Can The Euro Keep It Together?: A Tale of Two Currencies


The European Union (EU) and India have one distinct common feature: a federal system of government designed to be of service to a culturally and historically diverse people. The European Union consists of 28 member states, 24 official languages and recognizes more than 60 regional and minority languages. Similarly, India unites 29 states with122 major languages and an estimated 1,599 minority languages and dialects. Integration therefore is key.

Yet, India appears to be faring better than the EU. For instance, in terms of currency, the Indian rupee has held together whereas the euro has not. In India there is one currency, in the EU there are eleven- just 19 members out of the total 28 are part of the Eurozone circle. Gone are the days of the ‘euro enthusiasts’ and ‘euro-optimists’ that championed the adoption and implementation of a pan-European currency. Instead it seems to be a generally held truth that the Eurozone is a sinking ship. Nobody really wants to be a part of it; the euro continues to fluctuate and drop and signs of growth have not come into view. Instability and insecurity mark the continent and nations are on the rims, gasping for air.

The euro was created as part of a wider attempt to unify economic and monetary policies between the European Communities. It was seen as the necessary step towards further integration. That being said, it formed an indispensable part of Jacque Delor’s vision to create a European single market. The free movement of labour and capital, the removal of trade barriers and greater economic growth could only be fulfilled upon the unification of the region’s economic policies. Moreover a single currency would bring greater choice and stable prices for consumers and citizens, more security and more opportunities for businesses and markets, and a stronger presence for the EU in the global economy. The euro signified a new age of prosperity and unity for Europe.

The single currency came into effect on the 1st of January 1999 nearly twenty years after the first measure, the establishment of a European Monetary System, was taken. It is important to note that in 1999 there were 15 member states in the EU, hence 15 different currencies. The adoption of a common currency was not an easy task and appropriate measures were necessary to guarantee legal convergence and economic stability. Those included the doubling of Regional Aid amongst members, the ratification of the Stability and Growth Act, the creation of a European Central Bank and the education of the mass public. Preparations and ‘convergence criteria’ had to be met in order to ensure that Member States could integrate smoothly into the monetary regime.When the euro was finally launched and came into circulation 11 out of the 15 member states adopted it. Greece issued the euro 2 years later though Sweden, Denmark and the UK ‘opted- out’. On 1 January 2002 euro notes and coins were introduced in the 12 participating states and their national currencies were slowly phased out.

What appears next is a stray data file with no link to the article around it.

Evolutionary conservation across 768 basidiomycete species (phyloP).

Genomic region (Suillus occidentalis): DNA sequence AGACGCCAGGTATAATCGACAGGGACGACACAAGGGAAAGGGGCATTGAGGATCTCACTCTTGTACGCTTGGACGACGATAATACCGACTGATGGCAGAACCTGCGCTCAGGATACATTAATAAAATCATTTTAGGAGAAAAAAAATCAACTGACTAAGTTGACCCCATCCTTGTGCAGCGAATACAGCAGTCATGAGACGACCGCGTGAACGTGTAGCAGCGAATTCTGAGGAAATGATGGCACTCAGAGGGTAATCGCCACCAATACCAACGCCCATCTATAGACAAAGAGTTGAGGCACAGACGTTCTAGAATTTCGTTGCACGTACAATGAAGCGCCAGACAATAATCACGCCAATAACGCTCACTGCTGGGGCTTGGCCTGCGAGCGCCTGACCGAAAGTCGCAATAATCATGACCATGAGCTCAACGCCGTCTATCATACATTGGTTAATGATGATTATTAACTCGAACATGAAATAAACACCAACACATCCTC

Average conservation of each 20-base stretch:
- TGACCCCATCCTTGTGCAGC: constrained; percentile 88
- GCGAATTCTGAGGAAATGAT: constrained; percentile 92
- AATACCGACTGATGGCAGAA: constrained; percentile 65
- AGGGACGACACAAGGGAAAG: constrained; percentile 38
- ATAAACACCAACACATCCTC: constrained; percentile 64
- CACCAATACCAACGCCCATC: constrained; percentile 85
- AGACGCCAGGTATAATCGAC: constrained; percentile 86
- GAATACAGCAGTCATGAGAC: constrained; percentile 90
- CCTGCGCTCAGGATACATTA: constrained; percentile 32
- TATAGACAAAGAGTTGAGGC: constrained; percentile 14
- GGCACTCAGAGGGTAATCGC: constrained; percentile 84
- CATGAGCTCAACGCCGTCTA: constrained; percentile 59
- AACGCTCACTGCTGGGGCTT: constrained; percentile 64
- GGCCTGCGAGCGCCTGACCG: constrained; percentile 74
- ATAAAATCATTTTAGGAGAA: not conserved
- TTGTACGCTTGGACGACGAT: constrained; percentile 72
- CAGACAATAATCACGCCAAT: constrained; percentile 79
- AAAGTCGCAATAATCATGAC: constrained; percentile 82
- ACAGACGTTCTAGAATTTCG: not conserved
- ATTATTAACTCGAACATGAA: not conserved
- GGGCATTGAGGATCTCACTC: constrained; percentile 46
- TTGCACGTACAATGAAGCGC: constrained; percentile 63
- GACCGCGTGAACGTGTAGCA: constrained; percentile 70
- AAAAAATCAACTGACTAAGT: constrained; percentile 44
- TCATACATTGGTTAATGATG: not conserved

The Indian rupee on the other hand began during the Mughal period in the 16th century when the ruler Sher Shah Suri introduced the silver Rupayya or Rupee coin to unify and consolidate a monetary system for the entire Empire. Later under British influence, the three Presidencies of the British East India Company (Bengal, Bombay and Madras) each issued their own coinages. However under the acts passed by the Legislative Council of India in 1835, the weight and size of the coins were standardized and a single coinage was introduced. When Britain gained full control of the Princely states, the traditional images on the coins were replaced by portraits of Queen Victoria and changes were implemented concerning the coinage’s denominations. In 1950 when India became a republic, the Indian government assumed the sole right to mint the coins. The monetary system and the old units of currency were retained but the British King’s portrait was replaced by Indian motives. In 2010 the rupee adopted its own official symbol, the Indian rupee sign (₹).

So how is it that the EU has failed to impose a common currency? Looking at India, the answer is clear: time. The euro is a recent idea and thus lacks firm foundations. Nations are hesitant to join because they still wish to maintain their economic independence with regards to monetary policy, inflation-controlling measures and bond yields. Furthermore, the financial crisis of 2007-2008 revealed major flaws. The Eurozone has yet to recover with the biggest threat now being a potential “Ital-exit”. After a decisive ‘NO’ vote against Renzi in the referendum last week, Italy may bring the lira back… The specter of financial ruin still looms over the continent and the question at the back of everyone’s mind is “will the euro last?”

References:

http://ec.europa.eu/economy_finance/euro/adoption/euro_area/index_en.htmhttps://www.theguardian.com/business/2016/dec/05/euro-falls-to-20-month-low-after-italy-referendum-defeathttps://books.google.co.uk/books?id=PmZjAAAAcAAJ&pg=PA20&lpg=PA20&dq=Act+XVIII+of+1835.+India&source=bl&ots=2ecmr3Lv0Q&sig=oK_ncfXh3l5lwjdnuT1_xiXHH6c&hl=en&sa=X&ved=0ahUKEwiYl6bK_OvQAhWH2hoKHWE6AqIQ6AEIKDAD#v=onepage&q=Act%20XVIII%20of%201835.%20India&f=falsehttp://www.investopedia.com/articles/investing/050515/why-these-european-countries-dont-use-euro.aspx